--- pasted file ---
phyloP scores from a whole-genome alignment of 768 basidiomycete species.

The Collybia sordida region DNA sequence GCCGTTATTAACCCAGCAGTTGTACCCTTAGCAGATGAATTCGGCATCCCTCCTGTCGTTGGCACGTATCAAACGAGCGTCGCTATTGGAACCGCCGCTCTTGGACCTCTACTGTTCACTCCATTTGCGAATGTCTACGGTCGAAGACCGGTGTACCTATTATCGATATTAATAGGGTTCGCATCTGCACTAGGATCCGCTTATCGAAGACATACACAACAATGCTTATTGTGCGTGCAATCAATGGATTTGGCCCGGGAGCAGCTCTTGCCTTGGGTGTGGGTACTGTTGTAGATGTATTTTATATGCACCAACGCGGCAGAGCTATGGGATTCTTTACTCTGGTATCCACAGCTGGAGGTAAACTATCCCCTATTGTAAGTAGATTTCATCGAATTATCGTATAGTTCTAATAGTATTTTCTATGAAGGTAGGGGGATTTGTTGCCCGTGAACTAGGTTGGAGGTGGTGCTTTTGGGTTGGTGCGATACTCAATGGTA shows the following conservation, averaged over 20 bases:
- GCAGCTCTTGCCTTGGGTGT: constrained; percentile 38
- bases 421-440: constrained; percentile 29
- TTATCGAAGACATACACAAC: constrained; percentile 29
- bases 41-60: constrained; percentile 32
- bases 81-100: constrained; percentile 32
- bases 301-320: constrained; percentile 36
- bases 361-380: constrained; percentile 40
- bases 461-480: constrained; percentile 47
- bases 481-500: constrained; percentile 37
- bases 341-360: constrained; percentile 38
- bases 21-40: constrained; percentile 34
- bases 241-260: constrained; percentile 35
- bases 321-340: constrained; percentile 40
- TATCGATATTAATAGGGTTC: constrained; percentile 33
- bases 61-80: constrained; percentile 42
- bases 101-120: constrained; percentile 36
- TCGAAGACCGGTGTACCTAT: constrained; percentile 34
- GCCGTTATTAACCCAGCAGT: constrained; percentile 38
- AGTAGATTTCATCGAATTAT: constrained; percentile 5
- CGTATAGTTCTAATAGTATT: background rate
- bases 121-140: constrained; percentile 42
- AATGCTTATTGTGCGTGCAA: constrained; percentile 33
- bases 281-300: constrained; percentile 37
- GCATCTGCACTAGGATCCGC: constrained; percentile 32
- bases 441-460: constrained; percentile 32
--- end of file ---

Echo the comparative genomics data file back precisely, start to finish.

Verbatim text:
phyloP scores from a whole-genome alignment of 768 basidiomycete species.

The Collybia sordida region DNA sequence GCCGTTATTAACCCAGCAGTTGTACCCTTAGCAGATGAATTCGGCATCCCTCCTGTCGTTGGCACGTATCAAACGAGCGTCGCTATTGGAACCGCCGCTCTTGGACCTCTACTGTTCACTCCATTTGCGAATGTCTACGGTCGAAGACCGGTGTACCTATTATCGATATTAATAGGGTTCGCATCTGCACTAGGATCCGCTTATCGAAGACATACACAACAATGCTTATTGTGCGTGCAATCAATGGATTTGGCCCGGGAGCAGCTCTTGCCTTGGGTGTGGGTACTGTTGTAGATGTATTTTATATGCACCAACGCGGCAGAGCTATGGGATTCTTTACTCTGGTATCCACAGCTGGAGGTAAACTATCCCCTATTGTAAGTAGATTTCATCGAATTATCGTATAGTTCTAATAGTATTTTCTATGAAGGTAGGGGGATTTGTTGCCCGTGAACTAGGTTGGAGGTGGTGCTTTTGGGTTGGTGCGATACTCAATGGTA shows the following conservation, averaged over 20 bases:
- GCAGCTCTTGCCTTGGGTGT: constrained; percentile 38
- bases 421-440: constrained; percentile 29
- TTATCGAAGACATACACAAC: constrained; percentile 29
- bases 41-60: constrained; percentile 32
- bases 81-100: constrained; percentile 32
- bases 301-320: constrained; percentile 36
- bases 361-380: constrained; percentile 40
- bases 461-480: constrained; percentile 47
- bases 481-500: constrained; percentile 37
- bases 341-360: constrained; percentile 38
- bases 21-40: constrained; percentile 34
- bases 241-260: constrained; percentile 35
- bases 321-340: constrained; percentile 40
- TATCGATATTAATAGGGTTC: constrained; percentile 33
- bases 61-80: constrained; percentile 42
- bases 101-120: constrained; percentile 36
- TCGAAGACCGGTGTACCTAT: constrained; percentile 34
- GCCGTTATTAACCCAGCAGT: constrained; percentile 38
- AGTAGATTTCATCGAATTAT: constrained; percentile 5
- CGTATAGTTCTAATAGTATT: background rate
- bases 121-140: constrained; percentile 42
- AATGCTTATTGTGCGTGCAA: constrained; percentile 33
- bases 281-300: constrained; percentile 37
- GCATCTGCACTAGGATCCGC: constrained; percentile 32
- bases 441-460: constrained; percentile 32